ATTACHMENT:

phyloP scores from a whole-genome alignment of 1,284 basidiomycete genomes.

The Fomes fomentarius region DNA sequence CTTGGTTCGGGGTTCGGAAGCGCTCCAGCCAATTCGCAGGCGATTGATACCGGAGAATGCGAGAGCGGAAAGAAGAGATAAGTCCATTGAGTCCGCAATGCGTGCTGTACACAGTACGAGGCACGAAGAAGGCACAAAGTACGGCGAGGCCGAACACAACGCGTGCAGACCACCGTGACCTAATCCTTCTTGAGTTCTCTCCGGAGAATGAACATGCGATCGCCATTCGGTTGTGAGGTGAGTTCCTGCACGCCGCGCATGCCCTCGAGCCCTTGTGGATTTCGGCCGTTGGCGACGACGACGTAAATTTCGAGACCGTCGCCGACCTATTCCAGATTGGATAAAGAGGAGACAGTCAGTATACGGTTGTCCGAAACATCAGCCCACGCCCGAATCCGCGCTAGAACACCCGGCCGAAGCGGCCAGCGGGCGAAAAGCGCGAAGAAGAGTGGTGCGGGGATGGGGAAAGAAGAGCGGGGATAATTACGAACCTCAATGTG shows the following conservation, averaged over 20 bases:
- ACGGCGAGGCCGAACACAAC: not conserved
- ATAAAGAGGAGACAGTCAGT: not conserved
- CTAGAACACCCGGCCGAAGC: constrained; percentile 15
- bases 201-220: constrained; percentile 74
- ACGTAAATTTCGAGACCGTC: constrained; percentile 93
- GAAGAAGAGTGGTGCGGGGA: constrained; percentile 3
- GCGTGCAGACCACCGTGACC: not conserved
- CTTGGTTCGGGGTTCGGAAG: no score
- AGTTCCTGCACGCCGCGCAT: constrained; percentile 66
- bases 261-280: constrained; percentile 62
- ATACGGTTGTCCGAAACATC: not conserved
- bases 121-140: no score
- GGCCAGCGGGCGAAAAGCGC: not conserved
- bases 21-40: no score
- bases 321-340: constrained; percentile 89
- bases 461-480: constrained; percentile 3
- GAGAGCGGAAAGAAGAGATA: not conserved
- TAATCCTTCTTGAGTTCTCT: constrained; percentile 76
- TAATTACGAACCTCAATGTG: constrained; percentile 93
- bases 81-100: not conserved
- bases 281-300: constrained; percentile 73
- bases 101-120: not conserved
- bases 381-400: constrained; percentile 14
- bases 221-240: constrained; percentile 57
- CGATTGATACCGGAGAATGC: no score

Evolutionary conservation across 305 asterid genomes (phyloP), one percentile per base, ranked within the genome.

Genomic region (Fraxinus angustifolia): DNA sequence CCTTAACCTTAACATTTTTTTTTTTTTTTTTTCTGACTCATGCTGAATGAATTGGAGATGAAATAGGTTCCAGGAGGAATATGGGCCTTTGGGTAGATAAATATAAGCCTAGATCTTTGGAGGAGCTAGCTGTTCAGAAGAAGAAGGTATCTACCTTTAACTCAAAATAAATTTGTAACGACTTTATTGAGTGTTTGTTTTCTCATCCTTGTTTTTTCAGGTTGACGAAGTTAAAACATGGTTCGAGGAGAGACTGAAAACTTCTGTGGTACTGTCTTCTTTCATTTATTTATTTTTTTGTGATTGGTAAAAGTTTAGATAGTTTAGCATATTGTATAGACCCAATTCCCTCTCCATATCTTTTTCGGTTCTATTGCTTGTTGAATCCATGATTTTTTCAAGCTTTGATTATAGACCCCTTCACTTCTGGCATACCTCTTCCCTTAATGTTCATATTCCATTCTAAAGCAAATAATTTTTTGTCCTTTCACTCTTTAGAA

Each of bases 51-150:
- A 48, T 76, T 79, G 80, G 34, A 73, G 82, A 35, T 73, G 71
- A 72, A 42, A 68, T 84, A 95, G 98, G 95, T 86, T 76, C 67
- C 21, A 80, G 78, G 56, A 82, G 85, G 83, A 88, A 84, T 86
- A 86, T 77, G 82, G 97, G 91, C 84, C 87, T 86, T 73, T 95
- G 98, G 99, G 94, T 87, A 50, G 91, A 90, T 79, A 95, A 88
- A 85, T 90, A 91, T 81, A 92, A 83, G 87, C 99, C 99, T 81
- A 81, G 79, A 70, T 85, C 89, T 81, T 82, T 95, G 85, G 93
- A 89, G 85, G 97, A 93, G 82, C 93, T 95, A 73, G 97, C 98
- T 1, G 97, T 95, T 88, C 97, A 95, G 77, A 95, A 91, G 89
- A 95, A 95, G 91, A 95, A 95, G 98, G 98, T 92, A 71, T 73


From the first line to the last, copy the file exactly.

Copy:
phyloP scores from a whole-genome alignment of 1,284 basidiomycete genomes.

The Fomes fomentarius region DNA sequence CTTGGTTCGGGGTTCGGAAGCGCTCCAGCCAATTCGCAGGCGATTGATACCGGAGAATGCGAGAGCGGAAAGAAGAGATAAGTCCATTGAGTCCGCAATGCGTGCTGTACACAGTACGAGGCACGAAGAAGGCACAAAGTACGGCGAGGCCGAACACAACGCGTGCAGACCACCGTGACCTAATCCTTCTTGAGTTCTCTCCGGAGAATGAACATGCGATCGCCATTCGGTTGTGAGGTGAGTTCCTGCACGCCGCGCATGCCCTCGAGCCCTTGTGGATTTCGGCCGTTGGCGACGACGACGTAAATTTCGAGACCGTCGCCGACCTATTCCAGATTGGATAAAGAGGAGACAGTCAGTATACGGTTGTCCGAAACATCAGCCCACGCCCGAATCCGCGCTAGAACACCCGGCCGAAGCGGCCAGCGGGCGAAAAGCGCGAAGAAGAGTGGTGCGGGGATGGGGAAAGAAGAGCGGGGATAATTACGAACCTCAATGTG shows the following conservation, averaged over 20 bases:
- ACGGCGAGGCCGAACACAAC: not conserved
- ATAAAGAGGAGACAGTCAGT: not conserved
- CTAGAACACCCGGCCGAAGC: constrained; percentile 15
- bases 201-220: constrained; percentile 74
- ACGTAAATTTCGAGACCGTC: constrained; percentile 93
- GAAGAAGAGTGGTGCGGGGA: constrained; percentile 3
- GCGTGCAGACCACCGTGACC: not conserved
- CTTGGTTCGGGGTTCGGAAG: no score
- AGTTCCTGCACGCCGCGCAT: constrained; percentile 66
- bases 261-280: constrained; percentile 62
- ATACGGTTGTCCGAAACATC: not conserved
- bases 121-140: no score
- GGCCAGCGGGCGAAAAGCGC: not conserved
- bases 21-40: no score
- bases 321-340: constrained; percentile 89
- bases 461-480: constrained; percentile 3
- GAGAGCGGAAAGAAGAGATA: not conserved
- TAATCCTTCTTGAGTTCTCT: constrained; percentile 76
- TAATTACGAACCTCAATGTG: constrained; percentile 93
- bases 81-100: not conserved
- bases 281-300: constrained; percentile 73
- bases 101-120: not conserved
- bases 381-400: constrained; percentile 14
- bases 221-240: constrained; percentile 57
- CGATTGATACCGGAGAATGC: no score

Evolutionary conservation across 305 asterid genomes (phyloP), one percentile per base, ranked within the genome.

Genomic region (Fraxinus angustifolia): DNA sequence CCTTAACCTTAACATTTTTTTTTTTTTTTTTTCTGACTCATGCTGAATGAATTGGAGATGAAATAGGTTCCAGGAGGAATATGGGCCTTTGGGTAGATAAATATAAGCCTAGATCTTTGGAGGAGCTAGCTGTTCAGAAGAAGAAGGTATCTACCTTTAACTCAAAATAAATTTGTAACGACTTTATTGAGTGTTTGTTTTCTCATCCTTGTTTTTTCAGGTTGACGAAGTTAAAACATGGTTCGAGGAGAGACTGAAAACTTCTGTGGTACTGTCTTCTTTCATTTATTTATTTTTTTGTGATTGGTAAAAGTTTAGATAGTTTAGCATATTGTATAGACCCAATTCCCTCTCCATATCTTTTTCGGTTCTATTGCTTGTTGAATCCATGATTTTTTCAAGCTTTGATTATAGACCCCTTCACTTCTGGCATACCTCTTCCCTTAATGTTCATATTCCATTCTAAAGCAAATAATTTTTTGTCCTTTCACTCTTTAGAA

Each of bases 51-150:
- A 48, T 76, T 79, G 80, G 34, A 73, G 82, A 35, T 73, G 71
- A 72, A 42, A 68, T 84, A 95, G 98, G 95, T 86, T 76, C 67
- C 21, A 80, G 78, G 56, A 82, G 85, G 83, A 88, A 84, T 86
- A 86, T 77, G 82, G 97, G 91, C 84, C 87, T 86, T 73, T 95
- G 98, G 99, G 94, T 87, A 50, G 91, A 90, T 79, A 95, A 88
- A 85, T 90, A 91, T 81, A 92, A 83, G 87, C 99, C 99, T 81
- A 81, G 79, A 70, T 85, C 89, T 81, T 82, T 95, G 85, G 93
- A 89, G 85, G 97, A 93, G 82, C 93, T 95, A 73, G 97, C 98
- T 1, G 97, T 95, T 88, C 97, A 95, G 77, A 95, A 91, G 89
- A 95, A 95, G 91, A 95, A 95, G 98, G 98, T 92, A 71, T 73